A few months ago a friend blogged about a book she had read. Seeing how it seemed to have an impact on her and respecting her as a seriously amazing mom, I decided to pick it up. She was right. It was one of those books that I would try to relay to Ryan after every chapter I read. (And he even listened, which is sort of, um, rare.) It's called "Hold on to Your Kids; why parents need to matter more than peers," and is written by Gordon Neufeld. It's obviously a little older than the stage my kids are at, but I'm glad I read it before I get to that point where your kids are annoyed when you're around and just want to be with their friends, because it also seems like something you should just make your lifestyle. Practice makes perfect, and it would be nice to get it figured out before you really need it, you know? Besides the fact that it's not like it happens overnight, and I was amazed to see how early on the seeds of peer orientation are sewn.
Part of the basic idea is that the natural order is for things to be passed on from older generations to the younger ones - knowledge, ideas, values, how to act, talk, dress, etc. It's that way in all of nature - animals and humans. Or it used to be. In the last few generations there has been a huge shift in that kids now look more to their peers for this information rather than adults. So much so, that I didn't even realize it wasn't normal when I was first reading this book! But as the author says, anyone reading the book probably grew up that way and so we don't even realize it's a problem. So now we have generations of immature children - being raised by other immature children. Even language and vocabulary has dropped as a result because they're getting their language (or lack thereof) from each other. His idea is that this has resulted in a whole lot of the issues that we see in society now - children who want nothing to do with adults, can't socialize with adults, children who are more aggressive, more calloused, don't feel emotion, don't engage in meaningful relationships, have their curiosity stamped out because it's not "cool," are more sexually promiscuous with less feeling about it, families falling apart, parents who have lost the power to parent their children, and kids who will follow their skewed instincts to stay close to their peers at all costs. His theory is that we all have a basic instinct or need for attachment, and when that is not met or strong enough with parents, kids will shift that need to peers to fill it, with the costly loss of parental attachment, which causes parents to lose the power to parent their children because the children are no longer looking to them for cues about anything.
I'd love to tell you all the great ideas from the whole book, but I wouldn't do it justice and really you should just read it. It really has made me think a lot about my own life, my own parenting, and did make me notice a lot of the things that did go right. Like my mom always having lots of big family dinners. We always had extended family around and always intermingled with the generations, playing games and talking. I also think of how much the church is inspired in this way - from it's strong emphasis on families and family time, to always ensuring that there were caring adults who played a big part in your life (leaders and Sunday school teachers and such) and helped your own parents get to know people you were associating with better, along with their families. It also made me resolve to be a better friend to other kids - to get to know my friend's kids better or other kids at church who could benefit from another caring adult in their life. I'll admit - this is hard for me. I've never been a real kid person, so having my own children I've had to be totally focused inward just to take care of my own little family, especially once the twins came along. I have a hard enough time paying attention to my own kids, let alone someone else's, but I always love it when friends have a genuine interest in my kids. And that's part of his suggestions is to have a big network of caring adults, family members, and friends to be a part of your children's lives. To help them attach to other positive adults rather than to a bunch of peers you know nothing about and that they want to leave your company to spend every waking minute with. He says, "The greater the number of caring adults in a child's life, the more immune he or she will be to peer orientation."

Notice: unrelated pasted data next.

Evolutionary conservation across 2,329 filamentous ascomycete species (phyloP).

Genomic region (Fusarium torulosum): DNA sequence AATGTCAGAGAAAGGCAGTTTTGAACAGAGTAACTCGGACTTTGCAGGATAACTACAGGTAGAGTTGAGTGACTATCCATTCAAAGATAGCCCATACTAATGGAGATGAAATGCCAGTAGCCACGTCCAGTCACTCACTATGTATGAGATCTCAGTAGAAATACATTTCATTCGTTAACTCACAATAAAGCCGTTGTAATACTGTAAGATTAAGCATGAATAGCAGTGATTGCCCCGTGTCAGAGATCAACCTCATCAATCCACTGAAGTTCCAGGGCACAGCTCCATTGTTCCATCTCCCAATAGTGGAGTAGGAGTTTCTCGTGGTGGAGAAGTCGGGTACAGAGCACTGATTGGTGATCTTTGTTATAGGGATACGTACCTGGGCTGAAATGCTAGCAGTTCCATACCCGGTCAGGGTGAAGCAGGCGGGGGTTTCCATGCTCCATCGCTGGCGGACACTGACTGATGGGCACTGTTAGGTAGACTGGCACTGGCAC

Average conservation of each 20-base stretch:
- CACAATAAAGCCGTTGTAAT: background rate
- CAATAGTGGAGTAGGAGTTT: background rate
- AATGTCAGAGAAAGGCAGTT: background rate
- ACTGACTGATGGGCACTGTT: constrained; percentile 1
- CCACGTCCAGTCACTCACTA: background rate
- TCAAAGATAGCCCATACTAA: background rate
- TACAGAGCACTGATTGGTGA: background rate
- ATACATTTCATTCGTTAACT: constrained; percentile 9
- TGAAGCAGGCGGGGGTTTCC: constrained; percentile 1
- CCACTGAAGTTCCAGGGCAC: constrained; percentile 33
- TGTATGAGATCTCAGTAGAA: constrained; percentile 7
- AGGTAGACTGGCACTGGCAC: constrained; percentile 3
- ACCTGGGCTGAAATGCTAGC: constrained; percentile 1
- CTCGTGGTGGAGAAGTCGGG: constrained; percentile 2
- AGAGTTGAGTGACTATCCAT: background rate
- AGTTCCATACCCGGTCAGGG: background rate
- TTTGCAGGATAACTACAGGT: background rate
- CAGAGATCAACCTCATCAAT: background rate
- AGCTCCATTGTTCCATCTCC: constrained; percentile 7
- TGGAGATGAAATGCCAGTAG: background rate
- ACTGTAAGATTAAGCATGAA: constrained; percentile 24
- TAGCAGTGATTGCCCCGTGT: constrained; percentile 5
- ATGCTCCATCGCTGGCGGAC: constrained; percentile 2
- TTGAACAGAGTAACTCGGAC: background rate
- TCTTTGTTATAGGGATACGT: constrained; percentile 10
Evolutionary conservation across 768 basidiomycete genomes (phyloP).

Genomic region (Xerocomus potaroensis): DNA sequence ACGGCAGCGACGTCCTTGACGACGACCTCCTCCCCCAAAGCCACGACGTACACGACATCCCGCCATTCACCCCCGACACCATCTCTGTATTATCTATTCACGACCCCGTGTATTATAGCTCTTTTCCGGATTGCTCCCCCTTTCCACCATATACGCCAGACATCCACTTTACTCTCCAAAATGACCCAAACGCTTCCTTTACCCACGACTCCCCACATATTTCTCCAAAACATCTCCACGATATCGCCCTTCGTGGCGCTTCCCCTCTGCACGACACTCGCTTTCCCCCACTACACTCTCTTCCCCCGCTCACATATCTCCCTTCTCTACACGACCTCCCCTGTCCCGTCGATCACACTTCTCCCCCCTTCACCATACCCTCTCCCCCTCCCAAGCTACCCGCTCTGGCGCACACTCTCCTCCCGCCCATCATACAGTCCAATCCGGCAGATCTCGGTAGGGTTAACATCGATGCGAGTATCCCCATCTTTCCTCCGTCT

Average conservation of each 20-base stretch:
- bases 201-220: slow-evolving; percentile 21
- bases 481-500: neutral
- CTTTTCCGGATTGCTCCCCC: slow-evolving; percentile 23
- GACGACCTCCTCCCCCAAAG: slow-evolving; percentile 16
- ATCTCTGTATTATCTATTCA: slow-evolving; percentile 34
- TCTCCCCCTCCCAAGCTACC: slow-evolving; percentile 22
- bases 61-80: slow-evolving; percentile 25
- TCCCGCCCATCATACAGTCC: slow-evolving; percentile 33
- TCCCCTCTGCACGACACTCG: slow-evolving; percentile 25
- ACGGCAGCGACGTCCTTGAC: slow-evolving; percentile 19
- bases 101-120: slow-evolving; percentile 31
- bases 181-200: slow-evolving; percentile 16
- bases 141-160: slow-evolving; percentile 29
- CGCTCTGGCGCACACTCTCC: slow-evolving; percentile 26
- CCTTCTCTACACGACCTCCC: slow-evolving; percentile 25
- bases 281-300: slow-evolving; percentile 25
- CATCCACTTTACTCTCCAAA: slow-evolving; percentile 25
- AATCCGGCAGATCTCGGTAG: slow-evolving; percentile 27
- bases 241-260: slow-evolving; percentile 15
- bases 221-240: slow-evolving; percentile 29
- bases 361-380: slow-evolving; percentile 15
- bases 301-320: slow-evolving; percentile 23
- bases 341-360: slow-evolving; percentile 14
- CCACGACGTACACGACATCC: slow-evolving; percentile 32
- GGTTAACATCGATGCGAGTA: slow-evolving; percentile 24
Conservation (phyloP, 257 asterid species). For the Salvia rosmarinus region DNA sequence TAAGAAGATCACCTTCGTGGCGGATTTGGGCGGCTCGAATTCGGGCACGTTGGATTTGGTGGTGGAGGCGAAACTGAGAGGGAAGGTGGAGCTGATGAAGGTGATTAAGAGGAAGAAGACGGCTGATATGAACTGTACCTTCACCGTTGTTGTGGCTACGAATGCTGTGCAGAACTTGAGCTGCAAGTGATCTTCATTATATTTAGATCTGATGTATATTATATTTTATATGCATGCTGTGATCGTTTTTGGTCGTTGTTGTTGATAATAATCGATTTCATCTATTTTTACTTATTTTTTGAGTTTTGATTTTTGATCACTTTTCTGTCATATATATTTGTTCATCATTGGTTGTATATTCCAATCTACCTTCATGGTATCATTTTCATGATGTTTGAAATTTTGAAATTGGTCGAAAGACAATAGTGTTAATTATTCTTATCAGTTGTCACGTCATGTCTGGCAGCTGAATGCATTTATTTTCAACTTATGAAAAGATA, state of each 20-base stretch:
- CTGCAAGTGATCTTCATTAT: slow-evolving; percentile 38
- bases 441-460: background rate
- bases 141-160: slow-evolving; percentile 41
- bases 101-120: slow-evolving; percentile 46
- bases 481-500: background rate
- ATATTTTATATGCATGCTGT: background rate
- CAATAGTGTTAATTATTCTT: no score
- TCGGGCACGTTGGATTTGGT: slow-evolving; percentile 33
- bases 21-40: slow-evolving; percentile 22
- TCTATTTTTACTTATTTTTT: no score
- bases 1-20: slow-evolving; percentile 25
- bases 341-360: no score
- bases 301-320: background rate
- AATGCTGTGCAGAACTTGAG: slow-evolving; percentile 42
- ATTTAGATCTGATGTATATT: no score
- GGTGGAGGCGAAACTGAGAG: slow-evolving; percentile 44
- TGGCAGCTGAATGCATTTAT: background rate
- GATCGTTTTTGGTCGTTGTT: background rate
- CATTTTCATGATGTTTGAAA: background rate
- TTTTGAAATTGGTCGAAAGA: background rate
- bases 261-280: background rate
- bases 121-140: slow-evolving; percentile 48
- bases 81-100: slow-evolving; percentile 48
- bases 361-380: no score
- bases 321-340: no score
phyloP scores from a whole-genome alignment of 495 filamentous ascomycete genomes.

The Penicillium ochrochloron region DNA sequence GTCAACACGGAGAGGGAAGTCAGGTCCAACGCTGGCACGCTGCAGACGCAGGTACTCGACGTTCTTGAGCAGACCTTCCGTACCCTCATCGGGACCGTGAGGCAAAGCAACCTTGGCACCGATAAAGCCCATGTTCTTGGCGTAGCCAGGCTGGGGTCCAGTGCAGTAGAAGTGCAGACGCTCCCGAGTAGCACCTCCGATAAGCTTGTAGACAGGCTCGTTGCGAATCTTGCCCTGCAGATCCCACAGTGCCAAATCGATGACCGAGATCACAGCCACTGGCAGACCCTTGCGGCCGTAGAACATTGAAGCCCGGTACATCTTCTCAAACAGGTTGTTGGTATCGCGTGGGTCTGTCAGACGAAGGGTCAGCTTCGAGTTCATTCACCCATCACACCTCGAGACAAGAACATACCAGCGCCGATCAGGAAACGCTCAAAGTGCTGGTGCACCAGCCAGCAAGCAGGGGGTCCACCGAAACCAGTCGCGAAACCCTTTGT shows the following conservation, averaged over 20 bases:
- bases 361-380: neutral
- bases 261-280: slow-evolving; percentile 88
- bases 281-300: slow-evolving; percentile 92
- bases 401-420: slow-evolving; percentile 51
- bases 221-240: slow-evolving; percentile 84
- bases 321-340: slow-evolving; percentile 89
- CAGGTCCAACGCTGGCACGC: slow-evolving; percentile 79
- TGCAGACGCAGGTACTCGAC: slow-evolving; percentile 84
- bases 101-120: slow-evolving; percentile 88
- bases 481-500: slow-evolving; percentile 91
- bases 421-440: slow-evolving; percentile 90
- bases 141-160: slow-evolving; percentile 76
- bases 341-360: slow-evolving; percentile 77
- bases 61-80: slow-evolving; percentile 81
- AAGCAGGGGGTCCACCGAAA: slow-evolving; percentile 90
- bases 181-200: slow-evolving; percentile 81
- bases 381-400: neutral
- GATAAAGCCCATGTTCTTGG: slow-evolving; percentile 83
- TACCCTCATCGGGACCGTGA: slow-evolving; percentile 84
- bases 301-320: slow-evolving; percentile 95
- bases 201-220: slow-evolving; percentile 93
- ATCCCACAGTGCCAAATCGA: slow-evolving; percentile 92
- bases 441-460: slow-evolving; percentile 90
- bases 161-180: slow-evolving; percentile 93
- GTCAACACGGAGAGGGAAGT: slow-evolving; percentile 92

It did, however, make me more anxious about sending my kids to school here, especially given their personalities, and made me realize where you live and what kind of neighborhood and school area you're in could possibly have a huge impact on how your kids grow up - for better or worse. I was also interested to see how much applied to teachers and teaching and how much attachment plays a part in learning.
I even thought some of the advice was applicable to my marriage - like remembering the relationship is more important than the behavior. That's a good one. And that filling someone's need for attention when they're begging for it really doesn't fill the need; it's only when it's spontaneously given that it really satisfies. (Um, ok, that one wasn't actually for me. HINT.)
Anyway, the author is not saying friends are bad, just that there should be adults around, and ideally you would be involved with your children and their friends and their families. He even goes into better ways to discipline to help preserve your relationship with your kids rather than hurt it. That's going to take some creativity on my part and I'll have to see what works for us.
Even with how much I liked the book though, I'll have to say it did take me about 3 or 4 months to read it. I just have trouble when they're not gripping page-turners! Alright, enough already, but I highly recommend it!